A divided island
The island of Cyprus has been divided into two communities – Greek Cypriot in the south and Turkish Cypriot in the north – for more than three decades, following inter-communal violence and conflict during the 1960s and 1970s.
Over the decades, repeated attempts have been made to bring the two communities back together again, address the past and reunite the divided island. The leaders of the Turkish Cypriot and Greek Cypriot communities have engaged periodically in UN-brokered talks to try to find a comprehensive settlement. Only through dialogue, trust-building and cooperation between Greek Cypriots and Turkish Cypriots will lasting peace be possible.
Missing persons in Cyprus
During periods of violence and conflict in Cyprus in the 1960s and 1970s, around 500 Turkish Cypriots and 1,500 Greek Cypriots were reported missing. While they were assumed to have been killed, their bodies were never found. Since 2007, the bi-communal Committee on Missing Persons in Cyprus has been working to recover the remains of these missing persons and return them to their families. This initiative is an essential part of the healing process for Cypriots affected by past conflict on the island.
The Elders support all efforts to build peace, enhance trust and strengthen dialogue between Greek Cypriots and Turkish Cypriots. They stand ready to use their experience and influence to help the parties bring the peace negotiations to a successful conclusion.
The Elders began working on Cyprus in September 2008, when the leaders of the Greek Cypriot and Turkish Cypriot communities formally entered into peace negotiations. Since then, they have visited the island four times to support the talks by sharing their experiences with leaders and encouraging dialogue.
In addition to discussing the negotiations with decision-makers, The Elders support and amplify the work of Cypriots involved in peace-building initiatives. They worked with the Committee on Missing Persons in Cyprus and the Cyprus Friendship Programme to film a documentary about the search for missing persons in Cyprus. They hope the film, Digging the Past in Search of the Future, will help Cypriots come to a common understanding about their shared past – and can continue, in a small way, to building a peaceful future.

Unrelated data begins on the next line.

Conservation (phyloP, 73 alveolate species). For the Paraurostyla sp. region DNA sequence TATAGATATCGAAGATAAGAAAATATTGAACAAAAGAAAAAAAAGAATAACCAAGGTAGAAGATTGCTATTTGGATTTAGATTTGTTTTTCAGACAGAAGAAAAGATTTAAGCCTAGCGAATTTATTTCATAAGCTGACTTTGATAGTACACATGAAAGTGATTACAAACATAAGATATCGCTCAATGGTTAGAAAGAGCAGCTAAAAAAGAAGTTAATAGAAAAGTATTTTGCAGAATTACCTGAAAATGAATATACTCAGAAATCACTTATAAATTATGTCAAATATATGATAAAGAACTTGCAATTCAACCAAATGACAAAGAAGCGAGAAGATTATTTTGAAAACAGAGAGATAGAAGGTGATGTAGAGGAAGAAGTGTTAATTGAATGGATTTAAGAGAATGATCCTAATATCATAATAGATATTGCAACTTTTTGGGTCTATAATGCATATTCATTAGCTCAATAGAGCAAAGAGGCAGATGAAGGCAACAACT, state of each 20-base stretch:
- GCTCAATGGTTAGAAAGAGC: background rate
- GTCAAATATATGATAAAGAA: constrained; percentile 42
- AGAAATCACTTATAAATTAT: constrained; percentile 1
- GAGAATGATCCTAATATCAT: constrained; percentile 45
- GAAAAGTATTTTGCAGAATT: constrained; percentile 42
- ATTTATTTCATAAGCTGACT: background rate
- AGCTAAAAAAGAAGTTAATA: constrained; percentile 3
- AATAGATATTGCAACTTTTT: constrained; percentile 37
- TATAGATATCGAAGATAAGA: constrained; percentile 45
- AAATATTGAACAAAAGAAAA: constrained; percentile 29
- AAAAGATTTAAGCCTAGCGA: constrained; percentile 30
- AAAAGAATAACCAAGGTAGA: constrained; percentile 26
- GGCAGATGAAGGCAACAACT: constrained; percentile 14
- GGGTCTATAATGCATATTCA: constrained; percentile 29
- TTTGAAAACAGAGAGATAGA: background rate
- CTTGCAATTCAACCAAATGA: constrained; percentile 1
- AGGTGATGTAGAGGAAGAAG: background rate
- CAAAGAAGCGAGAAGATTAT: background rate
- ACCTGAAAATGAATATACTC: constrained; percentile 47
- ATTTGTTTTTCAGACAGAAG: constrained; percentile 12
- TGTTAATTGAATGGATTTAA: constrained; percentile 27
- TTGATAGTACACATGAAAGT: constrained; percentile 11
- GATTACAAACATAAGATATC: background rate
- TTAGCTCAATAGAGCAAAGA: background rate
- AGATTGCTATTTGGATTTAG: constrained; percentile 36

October 2008 visit
Desmond Tutu, Lakhdar Brahimi and Jimmy Carter visited Cyprus in 2008 to meet the leaders of the Greek Cypriot and Turkish Cypriot communities – Demetris Christofias and Mehmet Ali Talat – shortly after the launch of formal peace talks. They aimed to promote an environment conducive to the successful completion of the talks, and encourage international support for the peace process. The Elders also spent time with civil society leaders, political parties, young people, UN representatives and members of the diplomatic community.
Read the October 2008 trip report.
September 2009 visit
Lakhdar Brahimi and Gro Brundtland visited Ankara and Athens to encourage regional support for the Cyprus negotiations, before travelling to Cyprus to discuss the status of the negotiations with leaders. During their visit they also met leading Greek Cypriot and Turkish Cypriot women, as well as groups working to address tensions between the two communities and help overcome the divisions of the past.
December 2009 visit
Lakhdar Brahimi, Desmond Tutu and Jimmy Carter returned to Cyprus to film a documentary about the search for missing persons in Cyprus. The film, Digging the Past in Search of the Future, follows the Elders and four teenagers – two Greek Cypriot and two Turkish Cypriot – as they learn about efforts to recover the remains of people who disappeared during inter-communal violence and conflict in the 1960s and 1970s.
February 2011 documentary launch
The Elders launched their documentary, Digging the Past in Search of the Future, during a visit to Nicosia and London. In Cyprus, Desmond Tutu and Gro Brundtland also met the newly elected leader of the Turkish Cypriot community, Derviş Eroğlu and the leader of the Greek Cypriot community, Demetris Christofias, and called for a renewed spirit of leadership in Cyprus. The Elders also met the Archbishop of the Church of Cyprus, Chrysostomos II, to discuss the role of religious leaders in peace-building.